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Rediscovered Country: Ricky Van Shelton

The first in an occasional series of blogs looking back on country hitmakers you may have forgotten about, or haven’t heard of until now.

I’ve been on an 80s and 90s country music kick lately. Like any foray down memory lane, it’s fueled by nostalgia; I started working in country radio in the mid-1980s while still in college, and hearing, say, Randy Travis’ On The Other Hand puts me right back into an era when life was a little easier and my hair a lot more brown.

But as I was listening this weekend to some 80s and 90s country at the gym, it struck me that many of these songs and artists are probably completely unknown to a whole generation of younger listeners. And even for those of us who’ve been around awhile, there are songs and artists that pop up on playlists like this who make you go “Ohhh yeah, I forgot about that one!

So with that in mind, I thought I’d start blogging occasionally about certain artists from those eras that I think have disappeared a little too thoroughly from the radar and are worth re-discovering…or discovering for the first time. I’ll pick an artist, give a brief reason or two why they mattered back in the day, and give you 3 or 4 songs of theirs to check out. Starting with…

RICKY VAN SHELTON

Ricky Van Shelton started strong out of the gate, being named 1987’s ACM Top New Male Vocalist. In ’88 he won the CMA equivalent to that, their Horizon Award, and in ’89 was named the CMA Male Artist of the Year. Van Shelton was considered part of a traditional country resurgence in the 1980s, a movement that also included folks like George Strait, Dwight Yoakam, Randy Travis, Reba and The Judds. He came along a little later, but was instantly praised for his music’s authenticity and a ridiculously elastic vocal range. Van Shelton was a staple on country radio through the early 1990s, before he was sidelined after admitting a problem with alcohol. Van Shelton eventually got sober but never again achieved the status he had originally attained and the 67 year old has now been officially retired from touring since 2006.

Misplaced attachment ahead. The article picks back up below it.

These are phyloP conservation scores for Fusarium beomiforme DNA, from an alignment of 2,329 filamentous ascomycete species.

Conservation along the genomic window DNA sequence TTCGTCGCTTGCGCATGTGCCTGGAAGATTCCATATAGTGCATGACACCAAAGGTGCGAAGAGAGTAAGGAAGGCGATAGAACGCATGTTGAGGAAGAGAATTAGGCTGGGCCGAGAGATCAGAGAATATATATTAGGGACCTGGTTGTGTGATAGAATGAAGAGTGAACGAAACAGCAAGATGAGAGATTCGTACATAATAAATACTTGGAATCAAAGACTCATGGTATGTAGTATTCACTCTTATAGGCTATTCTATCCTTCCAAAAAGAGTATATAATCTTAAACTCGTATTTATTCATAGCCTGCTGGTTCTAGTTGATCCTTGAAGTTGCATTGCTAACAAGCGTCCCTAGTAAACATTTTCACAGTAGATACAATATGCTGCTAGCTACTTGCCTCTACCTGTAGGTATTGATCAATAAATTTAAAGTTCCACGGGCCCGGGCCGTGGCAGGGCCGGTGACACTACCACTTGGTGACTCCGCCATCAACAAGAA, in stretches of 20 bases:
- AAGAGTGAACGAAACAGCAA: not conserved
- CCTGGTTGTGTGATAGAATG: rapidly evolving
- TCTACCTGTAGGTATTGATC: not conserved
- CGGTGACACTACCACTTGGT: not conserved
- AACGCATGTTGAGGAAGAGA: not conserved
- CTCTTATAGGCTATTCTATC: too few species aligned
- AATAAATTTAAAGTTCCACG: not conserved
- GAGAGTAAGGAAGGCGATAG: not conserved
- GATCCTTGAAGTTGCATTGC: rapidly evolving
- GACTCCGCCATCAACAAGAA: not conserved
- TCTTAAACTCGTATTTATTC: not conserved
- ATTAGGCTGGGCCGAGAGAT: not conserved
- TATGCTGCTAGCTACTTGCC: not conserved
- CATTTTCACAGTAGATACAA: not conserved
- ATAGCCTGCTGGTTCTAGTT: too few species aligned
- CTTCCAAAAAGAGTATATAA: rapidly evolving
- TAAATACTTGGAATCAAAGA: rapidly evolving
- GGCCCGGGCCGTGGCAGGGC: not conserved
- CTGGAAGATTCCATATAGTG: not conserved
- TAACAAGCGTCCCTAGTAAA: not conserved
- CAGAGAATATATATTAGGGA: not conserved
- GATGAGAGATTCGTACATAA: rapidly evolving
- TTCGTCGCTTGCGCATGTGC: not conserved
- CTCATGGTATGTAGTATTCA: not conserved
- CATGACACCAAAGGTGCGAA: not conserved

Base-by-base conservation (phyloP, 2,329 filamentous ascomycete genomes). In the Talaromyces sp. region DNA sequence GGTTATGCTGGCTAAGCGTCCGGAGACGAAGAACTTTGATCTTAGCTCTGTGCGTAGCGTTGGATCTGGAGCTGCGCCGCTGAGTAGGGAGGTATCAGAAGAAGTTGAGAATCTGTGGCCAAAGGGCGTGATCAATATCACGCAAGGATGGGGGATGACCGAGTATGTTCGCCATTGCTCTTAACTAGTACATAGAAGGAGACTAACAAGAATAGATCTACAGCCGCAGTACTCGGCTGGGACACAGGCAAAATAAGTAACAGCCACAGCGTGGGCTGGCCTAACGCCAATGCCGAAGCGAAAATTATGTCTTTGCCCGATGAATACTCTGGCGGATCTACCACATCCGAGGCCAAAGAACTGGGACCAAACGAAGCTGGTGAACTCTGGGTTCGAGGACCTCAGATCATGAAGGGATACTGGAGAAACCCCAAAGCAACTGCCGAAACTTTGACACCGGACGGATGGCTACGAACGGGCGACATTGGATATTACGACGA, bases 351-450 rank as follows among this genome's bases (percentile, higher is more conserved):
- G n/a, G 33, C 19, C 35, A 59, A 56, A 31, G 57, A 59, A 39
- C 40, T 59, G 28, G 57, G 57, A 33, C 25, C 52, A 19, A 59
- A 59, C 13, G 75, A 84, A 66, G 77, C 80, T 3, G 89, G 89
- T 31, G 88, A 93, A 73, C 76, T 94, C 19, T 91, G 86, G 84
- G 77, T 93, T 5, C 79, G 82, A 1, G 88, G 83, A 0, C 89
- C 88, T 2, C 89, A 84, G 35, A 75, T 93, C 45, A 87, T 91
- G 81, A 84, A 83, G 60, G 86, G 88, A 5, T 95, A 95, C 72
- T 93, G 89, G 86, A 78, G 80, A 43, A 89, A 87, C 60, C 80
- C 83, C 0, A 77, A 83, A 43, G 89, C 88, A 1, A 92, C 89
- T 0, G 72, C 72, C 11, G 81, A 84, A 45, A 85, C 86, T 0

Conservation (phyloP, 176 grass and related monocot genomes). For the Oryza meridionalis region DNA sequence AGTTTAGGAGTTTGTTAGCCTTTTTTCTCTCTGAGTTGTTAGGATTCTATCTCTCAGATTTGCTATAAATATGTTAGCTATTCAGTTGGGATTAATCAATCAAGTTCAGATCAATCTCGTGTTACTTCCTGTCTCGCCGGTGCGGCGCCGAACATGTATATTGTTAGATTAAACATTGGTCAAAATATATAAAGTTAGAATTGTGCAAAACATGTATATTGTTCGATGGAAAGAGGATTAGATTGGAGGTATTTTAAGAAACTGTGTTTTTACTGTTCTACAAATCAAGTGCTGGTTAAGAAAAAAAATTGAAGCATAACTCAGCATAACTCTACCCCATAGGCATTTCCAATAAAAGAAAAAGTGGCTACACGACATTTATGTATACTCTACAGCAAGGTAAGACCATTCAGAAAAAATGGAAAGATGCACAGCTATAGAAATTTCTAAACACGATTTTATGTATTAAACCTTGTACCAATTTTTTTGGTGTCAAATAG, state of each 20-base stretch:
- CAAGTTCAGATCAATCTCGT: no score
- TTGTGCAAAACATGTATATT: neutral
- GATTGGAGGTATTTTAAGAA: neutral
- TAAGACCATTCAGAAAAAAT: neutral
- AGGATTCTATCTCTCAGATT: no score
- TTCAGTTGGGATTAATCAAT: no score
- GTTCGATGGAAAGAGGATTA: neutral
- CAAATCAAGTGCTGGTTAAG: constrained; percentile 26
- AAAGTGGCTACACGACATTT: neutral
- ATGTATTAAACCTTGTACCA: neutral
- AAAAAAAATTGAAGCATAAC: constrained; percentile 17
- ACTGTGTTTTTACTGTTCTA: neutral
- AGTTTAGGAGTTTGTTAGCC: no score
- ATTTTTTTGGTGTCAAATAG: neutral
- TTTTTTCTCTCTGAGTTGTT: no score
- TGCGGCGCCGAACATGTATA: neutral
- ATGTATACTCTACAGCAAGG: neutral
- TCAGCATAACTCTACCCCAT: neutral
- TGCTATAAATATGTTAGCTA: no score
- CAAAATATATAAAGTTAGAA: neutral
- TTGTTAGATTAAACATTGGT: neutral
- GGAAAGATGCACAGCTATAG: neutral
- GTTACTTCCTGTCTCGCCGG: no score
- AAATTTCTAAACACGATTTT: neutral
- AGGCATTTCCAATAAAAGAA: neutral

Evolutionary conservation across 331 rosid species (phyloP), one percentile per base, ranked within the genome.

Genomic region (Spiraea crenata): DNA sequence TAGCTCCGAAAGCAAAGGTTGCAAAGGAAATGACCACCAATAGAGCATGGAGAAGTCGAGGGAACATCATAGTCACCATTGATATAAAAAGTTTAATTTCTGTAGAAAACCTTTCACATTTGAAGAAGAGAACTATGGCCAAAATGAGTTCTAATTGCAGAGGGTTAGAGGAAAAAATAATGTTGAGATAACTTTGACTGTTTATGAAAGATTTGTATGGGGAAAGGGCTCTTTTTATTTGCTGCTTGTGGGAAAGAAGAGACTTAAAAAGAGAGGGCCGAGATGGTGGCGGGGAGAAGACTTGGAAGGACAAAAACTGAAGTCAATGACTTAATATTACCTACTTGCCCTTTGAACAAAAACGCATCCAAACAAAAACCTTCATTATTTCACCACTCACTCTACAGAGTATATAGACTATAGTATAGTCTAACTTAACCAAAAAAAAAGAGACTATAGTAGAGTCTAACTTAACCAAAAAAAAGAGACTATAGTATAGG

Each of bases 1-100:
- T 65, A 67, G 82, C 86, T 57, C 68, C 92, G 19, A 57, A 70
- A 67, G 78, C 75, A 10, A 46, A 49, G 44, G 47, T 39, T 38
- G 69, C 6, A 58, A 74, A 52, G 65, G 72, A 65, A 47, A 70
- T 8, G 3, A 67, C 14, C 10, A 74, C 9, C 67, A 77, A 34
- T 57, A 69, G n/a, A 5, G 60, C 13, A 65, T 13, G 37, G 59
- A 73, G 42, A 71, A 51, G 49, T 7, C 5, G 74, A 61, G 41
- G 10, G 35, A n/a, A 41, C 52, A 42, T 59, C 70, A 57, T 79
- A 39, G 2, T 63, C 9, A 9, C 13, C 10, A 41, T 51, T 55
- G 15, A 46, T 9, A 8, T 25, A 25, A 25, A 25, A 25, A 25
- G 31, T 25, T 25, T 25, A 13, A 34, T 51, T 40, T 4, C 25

But what a nice little run he had. His first single, Wild-Eyed Dream, stalled out in the mid-20s but the next single, the rockabilly-influenced Crime Of Passion reached the Top Ten

 

After that, he scored his first number one with the mournful Somebody Lied, a song that channeled Conway Twitty (not surprisingly, Twitty had actually recorded a version of this song on an album two years earlier) and gave country fans a first glimpse of RVS’ stunning vocal abilities 

 

 Shelton then scored two more #1s from that debut album with Life Turned Her That Way and Don’t We All Have The Right before releasing his sophomore album, Living Proof, which spawned three more #1s, including the title track

 

Shelton powered into the early 2000s with more notable album, Backroads, which yielded some of his biggest hits, including a #1 duet with Dolly Parton called Rockin’ Years, the declarative I Am a Simple Man and, with Father’s Day coming up, one of the best songs about dads ever, Keep It Between The Lines.

 

After that though, Shelton had to take time off to focus on himself and getting better, and, as so often happens in the music industry, once you’ve been away for a few years, it’s very tough to gain back your previous success, and he never did.

Still, for a stretch, Ricky Van Shelton was one of the hottest artists in country music, and, along with a handful of other traditionalists, really helped Nashville get reacquainted with its roots, paving the way for the 90s country explosion that included artists like Garth, Clint Black and Alan Jackson. Check him out some time.

Next Time on Rediscovered Country: Restless Heart!

 

 

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